• Publications
  • Influence
Regulation of root hair density by phosphorus availability in Arabidopsis thaliana
The results show that phosphorus availability can fundamentally alter root anatomy, leading to changes in root hair density, which are presumably important for phosphorus acquisition.
Topsoil foraging – an architectural adaptation of plants to low phosphorus availability
Comparisons of contrasting genotypes in controlled environments and in the field show that plants with better topsoil foraging have superior phosphorus acquisition and growth in low phosphorus soils, and it appears that many architectural responses to phosphorus stress may be mediated by the plant hormone ethylene.
Shovelomics: high throughput phenotyping of maize (Zea mays L.) root architecture in the field
The method to visually score 10 root architectural traits of the root crown of an adult maize plant in the field in a few minutes underscores the suitability of the method to evaluate genotypes across environments.
Ethylene and abscission
A substantial body of literature supports the involvement of ethylene in abscission of leaves, flowers and flower parts, and fruit, and endogenous ethylene production increases before abscissions, while in others a change in ethylene sensitivity can be demonstrated.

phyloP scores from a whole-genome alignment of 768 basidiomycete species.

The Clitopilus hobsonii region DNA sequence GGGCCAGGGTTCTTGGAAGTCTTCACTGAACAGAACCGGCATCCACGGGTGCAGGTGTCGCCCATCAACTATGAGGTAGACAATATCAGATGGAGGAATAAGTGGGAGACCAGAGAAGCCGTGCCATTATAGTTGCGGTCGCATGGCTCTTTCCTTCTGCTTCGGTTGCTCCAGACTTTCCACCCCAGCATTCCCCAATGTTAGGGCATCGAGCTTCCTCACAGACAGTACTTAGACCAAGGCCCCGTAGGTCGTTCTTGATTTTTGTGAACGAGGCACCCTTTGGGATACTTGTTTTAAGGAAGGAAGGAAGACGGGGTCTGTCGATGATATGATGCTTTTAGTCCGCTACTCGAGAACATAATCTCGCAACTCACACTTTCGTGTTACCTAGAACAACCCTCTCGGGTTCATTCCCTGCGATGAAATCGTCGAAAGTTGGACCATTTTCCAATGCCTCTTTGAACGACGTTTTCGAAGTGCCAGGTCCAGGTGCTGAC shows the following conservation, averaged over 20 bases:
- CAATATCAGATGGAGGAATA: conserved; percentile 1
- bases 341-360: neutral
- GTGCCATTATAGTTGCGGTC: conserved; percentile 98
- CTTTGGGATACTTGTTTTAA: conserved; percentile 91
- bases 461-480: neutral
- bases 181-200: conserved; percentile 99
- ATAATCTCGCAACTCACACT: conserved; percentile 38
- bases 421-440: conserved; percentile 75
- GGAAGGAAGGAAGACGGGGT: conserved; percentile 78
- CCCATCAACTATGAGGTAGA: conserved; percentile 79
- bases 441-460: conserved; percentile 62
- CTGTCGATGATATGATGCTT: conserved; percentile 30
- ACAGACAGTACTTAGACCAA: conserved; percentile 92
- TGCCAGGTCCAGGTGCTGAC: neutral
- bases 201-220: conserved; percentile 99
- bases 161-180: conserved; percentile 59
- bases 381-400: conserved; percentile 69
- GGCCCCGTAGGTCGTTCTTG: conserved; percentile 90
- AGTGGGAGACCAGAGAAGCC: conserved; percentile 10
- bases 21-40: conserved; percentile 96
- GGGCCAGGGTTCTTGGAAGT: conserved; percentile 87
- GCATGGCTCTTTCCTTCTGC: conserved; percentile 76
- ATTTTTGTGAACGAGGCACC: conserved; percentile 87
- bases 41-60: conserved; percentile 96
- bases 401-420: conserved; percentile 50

Ethylene: a regulator of root architectural responses to soil phosphorus availability
Enhanced ethylene production and altered ethylene sensitivity in phosphorus-deficient plants may be responsible for root responses to phosphorus deficiency.
Regulation of Root Elongation under Phosphorus Stress Involves Changes in Ethylene Responsiveness1
The root system acclimates to phosphorus deficiency by changing the signal transduction pathway connecting ethylene levels to growth and division, which regulates the maximal rate of relative elongation rather than the size of the growth zone.
Ethylene and phosphorus availability have interacting yet distinct effects on root hair development.
Multiple effects of low phosphorus from the earliest stages of root hair development, and cross-talk between ethylene and phosphorus in the control of a subset of the low phosphorus effects, concentrating on those later in development are demonstrated.
Root architectural tradeoffs for water and phosphorus acquisition.
The hypothesis that root architectural tradeoffs exist for multiple resource acquisition, particularly when resources are differentially localised in the soil profile, is supported.
A Novel Image-Analysis Technique for Kinematic Study of Growth and Curvature1[W][OA]
KineRoot is capable of analyzing a large number of images to generate local root growth and root curvature data over several hours, permitting kinematic analysis of growth and gravitropic responses for a variety of root types.
New roots for agriculture: exploiting the root phenome
  • J. Lynch, K. Brown
  • Biology, Medicine
    Philosophical Transactions of the Royal Society B…
  • 5 June 2012
It is proposed that a better understanding of the root phenome is needed to effectively translate genetic advances into improved crop cultivars and to develop methods to measure phene expression rapidly and economically without artefacts.